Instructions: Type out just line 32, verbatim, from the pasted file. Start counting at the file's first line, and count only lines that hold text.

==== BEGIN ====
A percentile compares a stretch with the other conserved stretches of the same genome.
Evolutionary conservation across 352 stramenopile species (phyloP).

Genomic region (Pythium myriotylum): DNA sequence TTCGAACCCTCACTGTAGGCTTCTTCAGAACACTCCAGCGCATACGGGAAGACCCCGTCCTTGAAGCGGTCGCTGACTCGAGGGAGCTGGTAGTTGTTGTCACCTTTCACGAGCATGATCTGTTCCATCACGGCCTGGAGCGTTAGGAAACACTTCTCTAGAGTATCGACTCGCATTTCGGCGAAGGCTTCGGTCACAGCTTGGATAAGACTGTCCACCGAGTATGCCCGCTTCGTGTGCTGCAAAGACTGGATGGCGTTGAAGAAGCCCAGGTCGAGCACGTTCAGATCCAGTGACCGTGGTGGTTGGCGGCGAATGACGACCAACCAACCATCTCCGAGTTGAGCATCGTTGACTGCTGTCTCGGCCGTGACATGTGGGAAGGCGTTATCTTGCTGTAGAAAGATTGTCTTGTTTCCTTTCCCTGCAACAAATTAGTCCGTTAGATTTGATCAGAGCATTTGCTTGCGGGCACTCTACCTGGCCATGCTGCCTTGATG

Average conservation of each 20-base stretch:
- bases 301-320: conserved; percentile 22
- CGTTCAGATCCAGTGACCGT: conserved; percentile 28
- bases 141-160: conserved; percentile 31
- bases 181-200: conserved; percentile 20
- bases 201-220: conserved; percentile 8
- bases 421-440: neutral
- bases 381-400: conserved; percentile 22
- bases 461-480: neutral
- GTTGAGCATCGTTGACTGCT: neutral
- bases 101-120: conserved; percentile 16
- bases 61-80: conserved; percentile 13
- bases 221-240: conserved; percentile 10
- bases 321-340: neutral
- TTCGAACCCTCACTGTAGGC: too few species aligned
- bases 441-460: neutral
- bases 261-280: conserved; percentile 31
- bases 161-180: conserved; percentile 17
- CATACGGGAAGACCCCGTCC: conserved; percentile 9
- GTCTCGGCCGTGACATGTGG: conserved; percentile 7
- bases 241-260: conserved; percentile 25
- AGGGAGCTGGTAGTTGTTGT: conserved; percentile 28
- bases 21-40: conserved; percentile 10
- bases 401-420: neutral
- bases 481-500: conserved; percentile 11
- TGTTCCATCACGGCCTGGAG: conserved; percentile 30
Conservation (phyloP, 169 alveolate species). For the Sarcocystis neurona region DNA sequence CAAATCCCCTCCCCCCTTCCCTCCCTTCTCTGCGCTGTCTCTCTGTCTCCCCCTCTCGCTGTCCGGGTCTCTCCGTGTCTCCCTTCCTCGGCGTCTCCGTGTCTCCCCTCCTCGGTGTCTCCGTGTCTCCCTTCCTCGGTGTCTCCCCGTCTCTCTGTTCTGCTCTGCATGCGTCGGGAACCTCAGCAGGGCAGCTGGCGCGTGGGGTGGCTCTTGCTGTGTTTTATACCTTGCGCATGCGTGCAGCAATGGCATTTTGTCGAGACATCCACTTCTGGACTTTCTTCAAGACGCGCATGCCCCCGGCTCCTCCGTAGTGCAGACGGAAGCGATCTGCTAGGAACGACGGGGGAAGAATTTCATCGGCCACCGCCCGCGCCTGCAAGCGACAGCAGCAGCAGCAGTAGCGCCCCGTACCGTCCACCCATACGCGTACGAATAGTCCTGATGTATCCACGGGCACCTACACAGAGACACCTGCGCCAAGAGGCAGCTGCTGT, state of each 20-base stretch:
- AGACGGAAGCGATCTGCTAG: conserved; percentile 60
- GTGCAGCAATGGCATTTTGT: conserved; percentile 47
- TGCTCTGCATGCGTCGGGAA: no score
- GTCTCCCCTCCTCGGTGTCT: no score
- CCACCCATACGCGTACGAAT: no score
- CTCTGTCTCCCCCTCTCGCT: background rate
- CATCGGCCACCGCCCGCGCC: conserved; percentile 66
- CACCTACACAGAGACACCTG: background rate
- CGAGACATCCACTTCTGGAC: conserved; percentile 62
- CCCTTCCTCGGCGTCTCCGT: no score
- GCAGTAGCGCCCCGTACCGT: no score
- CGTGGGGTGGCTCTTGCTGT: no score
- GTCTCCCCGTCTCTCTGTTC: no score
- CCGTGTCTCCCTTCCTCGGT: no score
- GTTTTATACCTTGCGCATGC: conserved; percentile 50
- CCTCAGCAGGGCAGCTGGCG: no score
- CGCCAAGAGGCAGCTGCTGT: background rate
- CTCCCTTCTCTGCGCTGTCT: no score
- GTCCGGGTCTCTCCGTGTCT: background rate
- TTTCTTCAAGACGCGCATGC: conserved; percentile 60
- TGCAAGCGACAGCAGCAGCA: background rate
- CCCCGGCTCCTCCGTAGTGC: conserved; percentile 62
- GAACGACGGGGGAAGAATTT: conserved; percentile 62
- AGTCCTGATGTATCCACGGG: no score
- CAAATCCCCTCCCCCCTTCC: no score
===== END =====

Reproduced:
- GTGCAGCAATGGCATTTTGT: conserved; percentile 47